JJ Delaney believes ‘element of surprise’ will stand to Kilkenny come championship time
‘The big question is are the players playing for Brian Cody and I think 100 per cent they are’
Kilkenny manager Brian Cody on the sideline during the Allianz Hurling League Division 1 Group B match against Wexford at UMPC Nowlan Park. Photograph: Laszlo Geczo/Inpho
Kilkenny qualified for the notional 2021 league final at the weekend with a week to spare. It has been a typically understated campaign. They are the only county in either Division 1 group to have a 100 per cent record going into the last series of matches and yet there was a sense of the underwhelming about Sunday’s win over Laois.
Even manager Brian Cody, who praised Laois’ competitiveness acknowledged as much. “It wasn’t a terrific display by ourselves but we are heading the table so we are happy enough.”
A recurrent problem for the Kilkenny manager is that the public, grown accustomed to success, are less patient and more demanding. Despite such grumblings around the county, JJ Delaney says that it would be untrue to suggest that the county is under pressure to win another Liam MacCarthy Cup.
“I don’t think so, to be honest with you,” according to the nine-time All-Ireland medallist and now a television analyst with Sky. “You take the last couple of years: he got to an All-Ireland final, he won a Leinster championship last year. For any other intercounty manager that’s a successful couple of years.
“There’s idle talk but I don’t buy into it. Probably the most important people in this scenario is the players. The big question is are the players playing for Brian Cody and I think 100 per cent they are.”
There has been a lot of attention paid to Kilkenny’s evolving style of play and a greater willingness to embrace a more modern, possession-based approach, a willingness to use the short option. Cody himself was dismissive of the suggestion when asked after his team had trounced Wexford.
“I wouldn’t look at things like that at all. Anyone who ever played hurling, the philosophy was that you always gave the ball to the man in the best position.
That said, it could be a hand-pass of five yards or a 60-yard pass. You do what you do. There is huge reference being made to those sorts of things now. I don’t see it as anything major to be honest about it.”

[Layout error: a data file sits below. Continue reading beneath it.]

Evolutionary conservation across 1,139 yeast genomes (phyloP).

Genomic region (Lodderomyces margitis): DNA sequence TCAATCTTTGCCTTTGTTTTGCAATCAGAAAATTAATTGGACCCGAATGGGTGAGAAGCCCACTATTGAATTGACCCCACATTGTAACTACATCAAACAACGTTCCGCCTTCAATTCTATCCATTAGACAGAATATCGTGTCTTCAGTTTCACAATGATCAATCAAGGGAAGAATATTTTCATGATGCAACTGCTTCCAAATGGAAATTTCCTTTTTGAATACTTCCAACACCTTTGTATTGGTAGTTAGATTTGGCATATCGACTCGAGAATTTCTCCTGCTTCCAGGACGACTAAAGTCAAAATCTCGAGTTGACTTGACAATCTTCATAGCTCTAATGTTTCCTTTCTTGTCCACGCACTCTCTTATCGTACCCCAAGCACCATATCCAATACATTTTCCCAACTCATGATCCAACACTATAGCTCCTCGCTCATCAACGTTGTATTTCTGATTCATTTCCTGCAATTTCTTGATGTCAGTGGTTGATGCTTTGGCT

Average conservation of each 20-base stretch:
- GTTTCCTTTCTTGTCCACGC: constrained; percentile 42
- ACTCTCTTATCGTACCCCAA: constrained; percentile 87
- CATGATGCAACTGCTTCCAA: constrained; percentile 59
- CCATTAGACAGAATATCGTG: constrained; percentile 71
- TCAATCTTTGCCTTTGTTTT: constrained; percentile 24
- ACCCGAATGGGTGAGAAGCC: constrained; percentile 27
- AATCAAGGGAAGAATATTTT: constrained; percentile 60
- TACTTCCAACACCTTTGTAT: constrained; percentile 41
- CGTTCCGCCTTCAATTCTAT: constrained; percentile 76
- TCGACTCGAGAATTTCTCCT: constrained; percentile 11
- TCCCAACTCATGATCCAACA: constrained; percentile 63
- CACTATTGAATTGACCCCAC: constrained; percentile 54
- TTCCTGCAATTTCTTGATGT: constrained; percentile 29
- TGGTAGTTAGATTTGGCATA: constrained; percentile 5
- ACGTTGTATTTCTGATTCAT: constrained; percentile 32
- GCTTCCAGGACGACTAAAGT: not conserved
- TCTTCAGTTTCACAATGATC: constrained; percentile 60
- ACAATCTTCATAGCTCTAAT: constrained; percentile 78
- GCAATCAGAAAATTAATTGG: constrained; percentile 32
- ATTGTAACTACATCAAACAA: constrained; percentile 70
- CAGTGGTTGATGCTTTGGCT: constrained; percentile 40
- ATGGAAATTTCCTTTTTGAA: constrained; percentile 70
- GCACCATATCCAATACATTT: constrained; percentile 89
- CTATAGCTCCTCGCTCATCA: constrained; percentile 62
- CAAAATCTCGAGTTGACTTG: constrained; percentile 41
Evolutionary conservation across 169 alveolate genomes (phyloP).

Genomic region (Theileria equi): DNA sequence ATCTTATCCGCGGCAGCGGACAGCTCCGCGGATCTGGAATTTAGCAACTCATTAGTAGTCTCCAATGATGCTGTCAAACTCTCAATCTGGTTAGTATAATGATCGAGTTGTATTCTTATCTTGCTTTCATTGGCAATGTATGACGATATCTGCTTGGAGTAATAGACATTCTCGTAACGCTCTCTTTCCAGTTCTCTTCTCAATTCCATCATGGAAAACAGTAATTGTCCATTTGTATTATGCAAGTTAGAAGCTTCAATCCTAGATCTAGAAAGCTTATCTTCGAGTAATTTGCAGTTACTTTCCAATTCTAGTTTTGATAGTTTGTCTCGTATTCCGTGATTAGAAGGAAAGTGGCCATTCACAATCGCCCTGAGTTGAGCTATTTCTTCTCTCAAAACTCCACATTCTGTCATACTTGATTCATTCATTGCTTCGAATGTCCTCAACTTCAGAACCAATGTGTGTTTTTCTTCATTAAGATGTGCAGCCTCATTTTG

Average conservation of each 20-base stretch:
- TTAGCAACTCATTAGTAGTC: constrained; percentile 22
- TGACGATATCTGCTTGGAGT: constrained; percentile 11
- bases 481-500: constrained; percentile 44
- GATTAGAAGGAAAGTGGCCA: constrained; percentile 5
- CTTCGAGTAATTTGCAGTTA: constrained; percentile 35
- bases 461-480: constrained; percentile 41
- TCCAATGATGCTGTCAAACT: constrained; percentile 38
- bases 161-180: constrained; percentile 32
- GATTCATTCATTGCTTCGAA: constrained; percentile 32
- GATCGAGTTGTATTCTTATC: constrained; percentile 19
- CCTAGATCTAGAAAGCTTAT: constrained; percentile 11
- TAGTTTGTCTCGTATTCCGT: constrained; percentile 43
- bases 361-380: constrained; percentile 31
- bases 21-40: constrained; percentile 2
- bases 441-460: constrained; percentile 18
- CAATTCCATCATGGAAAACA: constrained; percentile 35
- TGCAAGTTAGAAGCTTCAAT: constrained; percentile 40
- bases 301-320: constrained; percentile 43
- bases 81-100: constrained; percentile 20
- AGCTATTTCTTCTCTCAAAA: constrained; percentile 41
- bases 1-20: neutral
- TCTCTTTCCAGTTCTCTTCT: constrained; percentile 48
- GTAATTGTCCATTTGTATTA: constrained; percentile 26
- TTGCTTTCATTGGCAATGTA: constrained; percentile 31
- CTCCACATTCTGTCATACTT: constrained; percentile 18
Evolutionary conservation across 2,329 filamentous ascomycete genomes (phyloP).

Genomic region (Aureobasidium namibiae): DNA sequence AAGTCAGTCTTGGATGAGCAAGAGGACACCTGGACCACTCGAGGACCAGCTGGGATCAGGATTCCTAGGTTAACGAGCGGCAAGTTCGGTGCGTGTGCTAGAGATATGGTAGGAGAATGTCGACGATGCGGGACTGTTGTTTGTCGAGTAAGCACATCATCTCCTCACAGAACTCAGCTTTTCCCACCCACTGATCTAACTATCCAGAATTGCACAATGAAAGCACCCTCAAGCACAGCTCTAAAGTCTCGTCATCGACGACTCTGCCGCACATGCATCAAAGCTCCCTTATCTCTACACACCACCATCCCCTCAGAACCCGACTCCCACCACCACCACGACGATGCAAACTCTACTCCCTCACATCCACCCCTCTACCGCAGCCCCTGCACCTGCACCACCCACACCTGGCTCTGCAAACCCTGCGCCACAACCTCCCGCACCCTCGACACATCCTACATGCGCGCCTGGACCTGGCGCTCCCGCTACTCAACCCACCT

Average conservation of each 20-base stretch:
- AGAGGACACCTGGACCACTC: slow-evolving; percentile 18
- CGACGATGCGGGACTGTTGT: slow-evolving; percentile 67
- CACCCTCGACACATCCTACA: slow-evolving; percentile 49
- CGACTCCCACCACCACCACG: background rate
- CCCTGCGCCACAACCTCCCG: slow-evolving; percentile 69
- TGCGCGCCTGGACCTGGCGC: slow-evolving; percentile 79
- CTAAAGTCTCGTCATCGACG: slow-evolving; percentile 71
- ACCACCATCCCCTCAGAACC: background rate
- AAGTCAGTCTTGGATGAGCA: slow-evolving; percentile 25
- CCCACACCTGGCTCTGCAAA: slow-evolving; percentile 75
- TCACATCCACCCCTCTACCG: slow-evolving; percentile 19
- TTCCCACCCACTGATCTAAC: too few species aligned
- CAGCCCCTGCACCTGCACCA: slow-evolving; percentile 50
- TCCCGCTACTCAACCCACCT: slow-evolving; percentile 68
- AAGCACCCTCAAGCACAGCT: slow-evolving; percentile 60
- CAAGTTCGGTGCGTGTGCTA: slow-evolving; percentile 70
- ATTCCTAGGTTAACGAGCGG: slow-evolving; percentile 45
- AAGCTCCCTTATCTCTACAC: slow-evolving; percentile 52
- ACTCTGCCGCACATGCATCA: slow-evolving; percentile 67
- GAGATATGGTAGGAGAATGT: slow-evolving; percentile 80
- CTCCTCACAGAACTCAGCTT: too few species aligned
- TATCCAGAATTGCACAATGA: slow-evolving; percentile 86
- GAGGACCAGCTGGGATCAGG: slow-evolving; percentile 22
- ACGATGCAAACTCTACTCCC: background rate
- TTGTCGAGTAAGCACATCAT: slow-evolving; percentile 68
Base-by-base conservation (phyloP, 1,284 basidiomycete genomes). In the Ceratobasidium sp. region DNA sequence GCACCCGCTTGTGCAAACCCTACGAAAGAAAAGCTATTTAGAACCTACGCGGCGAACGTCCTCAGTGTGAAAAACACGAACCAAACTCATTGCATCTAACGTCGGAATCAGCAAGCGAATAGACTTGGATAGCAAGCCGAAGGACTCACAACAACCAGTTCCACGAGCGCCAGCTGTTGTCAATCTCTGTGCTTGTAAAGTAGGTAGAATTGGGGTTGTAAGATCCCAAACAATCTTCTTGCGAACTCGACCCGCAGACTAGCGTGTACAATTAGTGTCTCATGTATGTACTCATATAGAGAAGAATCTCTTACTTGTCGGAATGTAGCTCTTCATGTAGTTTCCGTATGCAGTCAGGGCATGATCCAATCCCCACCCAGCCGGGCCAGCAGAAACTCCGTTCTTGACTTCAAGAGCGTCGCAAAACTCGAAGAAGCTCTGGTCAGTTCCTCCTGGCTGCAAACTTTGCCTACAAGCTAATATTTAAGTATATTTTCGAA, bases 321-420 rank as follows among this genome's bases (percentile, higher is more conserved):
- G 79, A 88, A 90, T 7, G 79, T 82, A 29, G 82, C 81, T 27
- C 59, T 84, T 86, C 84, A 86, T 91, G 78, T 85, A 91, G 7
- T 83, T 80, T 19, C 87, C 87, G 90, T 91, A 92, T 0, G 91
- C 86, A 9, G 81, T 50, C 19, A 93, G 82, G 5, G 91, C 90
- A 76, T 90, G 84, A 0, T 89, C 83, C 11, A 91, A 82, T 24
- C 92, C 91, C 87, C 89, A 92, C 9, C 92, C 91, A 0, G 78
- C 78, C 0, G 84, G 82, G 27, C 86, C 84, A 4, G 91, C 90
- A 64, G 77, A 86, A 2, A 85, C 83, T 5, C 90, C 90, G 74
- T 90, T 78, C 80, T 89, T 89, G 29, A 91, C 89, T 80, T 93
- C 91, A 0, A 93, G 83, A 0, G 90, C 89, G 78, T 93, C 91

Delaney believes that the tactical emphasis has been varied by the team in the campaign to date and that it has been for the better.
“If you look at the few league games from the start of the year, 100 per cent they have. Against Dublin, Eoin Murphy probably went short for the whole first half. They’ve never done that before. I think that’s a very good thing for them to do because Kilkenny have become a small bit predictable as regards long ball.
“They’re just showing people that they can go with the short game. Will they do it in the championship? I don’t know but the opposition manager doesn’t know that either. That’s the beauty of playing the short game in the league, using it to show guys that they can actually play it.”
He also sees an advantage for Kilkenny in the uncertainty the varied game plan can create for championship opponents, compared to a year ago.
“The likes of Paddy Deegan and these guys are flying off the shoulders from the backs. They’re actually attacking from the back, like the rest of the teams are doing.
“Will they revert to type come championship? Probably in the white heat of championship they will but they are showing teams that they can mix it up.
“It’s keeping people guessing, which is the huge thing. The element of surprise will be there come the championship and the Kilkenny players are fantastic with the ball in their hands as well. They’ve proven over the last few games that they can actually play that game and that they’re comfortable playing that game.”
The league final will only be played if the winners of Division 1A, likely to be Galway or Tipperary, meet Kilkenny in the championship, at which stage the match will double up as a decider for this year’s Croke Cup.
Delaney says that although they aren’t among the favourites for the All-Ireland, nothing is entirely beyond the team.
“Would I be surprised if they won one this year? No, I wouldn’t to be honest because he’s there at the helm, pushing guys forward. He still has probably the most talented hurler in Ireland in TJ Reid who doesn’t seem to be relaxing his skill levels.
“So once you have him on the field and Brian Cody off the field I wouldn’t be surprised what they do.”